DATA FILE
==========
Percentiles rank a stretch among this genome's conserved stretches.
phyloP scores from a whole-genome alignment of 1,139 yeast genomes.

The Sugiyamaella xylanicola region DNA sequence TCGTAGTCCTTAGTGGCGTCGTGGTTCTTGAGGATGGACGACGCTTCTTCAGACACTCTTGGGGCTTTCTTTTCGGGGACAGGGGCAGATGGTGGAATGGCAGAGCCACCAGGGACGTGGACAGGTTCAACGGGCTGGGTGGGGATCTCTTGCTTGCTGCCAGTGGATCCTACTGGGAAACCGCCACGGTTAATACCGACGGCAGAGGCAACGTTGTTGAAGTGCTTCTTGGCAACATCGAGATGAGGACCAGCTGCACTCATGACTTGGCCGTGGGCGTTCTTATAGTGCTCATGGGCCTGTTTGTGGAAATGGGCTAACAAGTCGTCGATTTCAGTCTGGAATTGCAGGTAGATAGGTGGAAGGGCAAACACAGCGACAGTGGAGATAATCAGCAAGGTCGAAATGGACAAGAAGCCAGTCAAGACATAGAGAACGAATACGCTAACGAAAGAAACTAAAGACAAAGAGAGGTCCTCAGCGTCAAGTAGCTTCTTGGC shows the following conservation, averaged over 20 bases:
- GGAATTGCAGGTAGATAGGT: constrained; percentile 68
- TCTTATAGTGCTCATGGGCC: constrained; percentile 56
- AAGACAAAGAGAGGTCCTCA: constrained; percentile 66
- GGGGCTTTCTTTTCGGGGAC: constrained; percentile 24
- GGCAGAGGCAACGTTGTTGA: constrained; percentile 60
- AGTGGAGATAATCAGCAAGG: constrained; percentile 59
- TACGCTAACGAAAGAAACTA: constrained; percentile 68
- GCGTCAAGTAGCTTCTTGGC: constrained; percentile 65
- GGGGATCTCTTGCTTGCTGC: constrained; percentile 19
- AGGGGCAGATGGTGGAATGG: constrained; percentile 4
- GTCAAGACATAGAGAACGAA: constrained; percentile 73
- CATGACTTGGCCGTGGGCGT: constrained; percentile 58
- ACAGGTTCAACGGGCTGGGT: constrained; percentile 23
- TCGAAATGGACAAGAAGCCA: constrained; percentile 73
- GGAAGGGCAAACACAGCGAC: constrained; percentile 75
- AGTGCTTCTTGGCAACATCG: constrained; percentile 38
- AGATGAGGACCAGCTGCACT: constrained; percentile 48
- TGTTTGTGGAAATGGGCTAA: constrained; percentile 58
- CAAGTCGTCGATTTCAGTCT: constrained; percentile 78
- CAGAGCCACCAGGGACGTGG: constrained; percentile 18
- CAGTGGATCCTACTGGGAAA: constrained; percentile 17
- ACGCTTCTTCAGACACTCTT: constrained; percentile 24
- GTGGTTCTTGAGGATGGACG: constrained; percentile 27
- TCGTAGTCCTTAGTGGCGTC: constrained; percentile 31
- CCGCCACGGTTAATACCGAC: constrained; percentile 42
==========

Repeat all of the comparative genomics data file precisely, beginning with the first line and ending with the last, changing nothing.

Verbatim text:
Percentiles rank a stretch among this genome's conserved stretches.
phyloP scores from a whole-genome alignment of 1,139 yeast genomes.

The Sugiyamaella xylanicola region DNA sequence TCGTAGTCCTTAGTGGCGTCGTGGTTCTTGAGGATGGACGACGCTTCTTCAGACACTCTTGGGGCTTTCTTTTCGGGGACAGGGGCAGATGGTGGAATGGCAGAGCCACCAGGGACGTGGACAGGTTCAACGGGCTGGGTGGGGATCTCTTGCTTGCTGCCAGTGGATCCTACTGGGAAACCGCCACGGTTAATACCGACGGCAGAGGCAACGTTGTTGAAGTGCTTCTTGGCAACATCGAGATGAGGACCAGCTGCACTCATGACTTGGCCGTGGGCGTTCTTATAGTGCTCATGGGCCTGTTTGTGGAAATGGGCTAACAAGTCGTCGATTTCAGTCTGGAATTGCAGGTAGATAGGTGGAAGGGCAAACACAGCGACAGTGGAGATAATCAGCAAGGTCGAAATGGACAAGAAGCCAGTCAAGACATAGAGAACGAATACGCTAACGAAAGAAACTAAAGACAAAGAGAGGTCCTCAGCGTCAAGTAGCTTCTTGGC shows the following conservation, averaged over 20 bases:
- GGAATTGCAGGTAGATAGGT: constrained; percentile 68
- TCTTATAGTGCTCATGGGCC: constrained; percentile 56
- AAGACAAAGAGAGGTCCTCA: constrained; percentile 66
- GGGGCTTTCTTTTCGGGGAC: constrained; percentile 24
- GGCAGAGGCAACGTTGTTGA: constrained; percentile 60
- AGTGGAGATAATCAGCAAGG: constrained; percentile 59
- TACGCTAACGAAAGAAACTA: constrained; percentile 68
- GCGTCAAGTAGCTTCTTGGC: constrained; percentile 65
- GGGGATCTCTTGCTTGCTGC: constrained; percentile 19
- AGGGGCAGATGGTGGAATGG: constrained; percentile 4
- GTCAAGACATAGAGAACGAA: constrained; percentile 73
- CATGACTTGGCCGTGGGCGT: constrained; percentile 58
- ACAGGTTCAACGGGCTGGGT: constrained; percentile 23
- TCGAAATGGACAAGAAGCCA: constrained; percentile 73
- GGAAGGGCAAACACAGCGAC: constrained; percentile 75
- AGTGCTTCTTGGCAACATCG: constrained; percentile 38
- AGATGAGGACCAGCTGCACT: constrained; percentile 48
- TGTTTGTGGAAATGGGCTAA: constrained; percentile 58
- CAAGTCGTCGATTTCAGTCT: constrained; percentile 78
- CAGAGCCACCAGGGACGTGG: constrained; percentile 18
- CAGTGGATCCTACTGGGAAA: constrained; percentile 17
- ACGCTTCTTCAGACACTCTT: constrained; percentile 24
- GTGGTTCTTGAGGATGGACG: constrained; percentile 27
- TCGTAGTCCTTAGTGGCGTC: constrained; percentile 31
- CCGCCACGGTTAATACCGAC: constrained; percentile 42